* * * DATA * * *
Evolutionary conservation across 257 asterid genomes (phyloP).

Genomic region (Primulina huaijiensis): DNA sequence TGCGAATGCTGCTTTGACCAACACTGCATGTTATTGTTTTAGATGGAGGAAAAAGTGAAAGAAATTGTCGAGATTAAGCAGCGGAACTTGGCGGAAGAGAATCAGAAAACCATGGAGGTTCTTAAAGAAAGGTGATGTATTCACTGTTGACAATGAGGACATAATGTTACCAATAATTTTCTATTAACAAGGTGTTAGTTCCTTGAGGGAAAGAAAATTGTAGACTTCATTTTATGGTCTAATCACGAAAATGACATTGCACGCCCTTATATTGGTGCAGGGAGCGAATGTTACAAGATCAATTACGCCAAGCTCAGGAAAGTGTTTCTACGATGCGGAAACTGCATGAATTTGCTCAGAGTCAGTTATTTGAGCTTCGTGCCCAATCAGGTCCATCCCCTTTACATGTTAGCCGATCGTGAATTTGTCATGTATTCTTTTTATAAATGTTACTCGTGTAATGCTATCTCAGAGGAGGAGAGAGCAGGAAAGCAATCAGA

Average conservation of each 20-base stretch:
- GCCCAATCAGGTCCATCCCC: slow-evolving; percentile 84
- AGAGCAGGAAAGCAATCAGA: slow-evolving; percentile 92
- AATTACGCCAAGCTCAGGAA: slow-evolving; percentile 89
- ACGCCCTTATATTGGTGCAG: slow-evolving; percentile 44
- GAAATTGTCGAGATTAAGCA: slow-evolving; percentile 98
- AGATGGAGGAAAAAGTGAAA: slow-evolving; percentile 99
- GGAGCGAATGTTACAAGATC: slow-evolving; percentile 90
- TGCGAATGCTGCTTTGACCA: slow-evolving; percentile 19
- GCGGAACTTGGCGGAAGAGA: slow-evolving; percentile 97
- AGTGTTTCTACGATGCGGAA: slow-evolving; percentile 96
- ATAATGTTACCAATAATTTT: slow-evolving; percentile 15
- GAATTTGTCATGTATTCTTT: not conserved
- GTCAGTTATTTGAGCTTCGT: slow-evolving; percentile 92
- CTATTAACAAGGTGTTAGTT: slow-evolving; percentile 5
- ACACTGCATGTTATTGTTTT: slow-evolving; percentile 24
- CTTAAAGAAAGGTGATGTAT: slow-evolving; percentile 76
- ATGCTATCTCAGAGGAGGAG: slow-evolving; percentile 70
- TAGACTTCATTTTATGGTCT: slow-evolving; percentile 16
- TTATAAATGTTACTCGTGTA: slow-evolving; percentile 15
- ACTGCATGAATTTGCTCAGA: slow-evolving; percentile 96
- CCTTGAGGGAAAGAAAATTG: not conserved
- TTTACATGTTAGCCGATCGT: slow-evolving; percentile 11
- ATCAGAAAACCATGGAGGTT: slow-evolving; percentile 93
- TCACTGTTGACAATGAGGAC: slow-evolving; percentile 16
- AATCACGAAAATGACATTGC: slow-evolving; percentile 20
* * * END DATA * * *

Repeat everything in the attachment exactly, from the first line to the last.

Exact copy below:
Evolutionary conservation across 257 asterid genomes (phyloP).

Genomic region (Primulina huaijiensis): DNA sequence TGCGAATGCTGCTTTGACCAACACTGCATGTTATTGTTTTAGATGGAGGAAAAAGTGAAAGAAATTGTCGAGATTAAGCAGCGGAACTTGGCGGAAGAGAATCAGAAAACCATGGAGGTTCTTAAAGAAAGGTGATGTATTCACTGTTGACAATGAGGACATAATGTTACCAATAATTTTCTATTAACAAGGTGTTAGTTCCTTGAGGGAAAGAAAATTGTAGACTTCATTTTATGGTCTAATCACGAAAATGACATTGCACGCCCTTATATTGGTGCAGGGAGCGAATGTTACAAGATCAATTACGCCAAGCTCAGGAAAGTGTTTCTACGATGCGGAAACTGCATGAATTTGCTCAGAGTCAGTTATTTGAGCTTCGTGCCCAATCAGGTCCATCCCCTTTACATGTTAGCCGATCGTGAATTTGTCATGTATTCTTTTTATAAATGTTACTCGTGTAATGCTATCTCAGAGGAGGAGAGAGCAGGAAAGCAATCAGA

Average conservation of each 20-base stretch:
- GCCCAATCAGGTCCATCCCC: slow-evolving; percentile 84
- AGAGCAGGAAAGCAATCAGA: slow-evolving; percentile 92
- AATTACGCCAAGCTCAGGAA: slow-evolving; percentile 89
- ACGCCCTTATATTGGTGCAG: slow-evolving; percentile 44
- GAAATTGTCGAGATTAAGCA: slow-evolving; percentile 98
- AGATGGAGGAAAAAGTGAAA: slow-evolving; percentile 99
- GGAGCGAATGTTACAAGATC: slow-evolving; percentile 90
- TGCGAATGCTGCTTTGACCA: slow-evolving; percentile 19
- GCGGAACTTGGCGGAAGAGA: slow-evolving; percentile 97
- AGTGTTTCTACGATGCGGAA: slow-evolving; percentile 96
- ATAATGTTACCAATAATTTT: slow-evolving; percentile 15
- GAATTTGTCATGTATTCTTT: not conserved
- GTCAGTTATTTGAGCTTCGT: slow-evolving; percentile 92
- CTATTAACAAGGTGTTAGTT: slow-evolving; percentile 5
- ACACTGCATGTTATTGTTTT: slow-evolving; percentile 24
- CTTAAAGAAAGGTGATGTAT: slow-evolving; percentile 76
- ATGCTATCTCAGAGGAGGAG: slow-evolving; percentile 70
- TAGACTTCATTTTATGGTCT: slow-evolving; percentile 16
- TTATAAATGTTACTCGTGTA: slow-evolving; percentile 15
- ACTGCATGAATTTGCTCAGA: slow-evolving; percentile 96
- CCTTGAGGGAAAGAAAATTG: not conserved
- TTTACATGTTAGCCGATCGT: slow-evolving; percentile 11
- ATCAGAAAACCATGGAGGTT: slow-evolving; percentile 93
- TCACTGTTGACAATGAGGAC: slow-evolving; percentile 16
- AATCACGAAAATGACATTGC: slow-evolving; percentile 20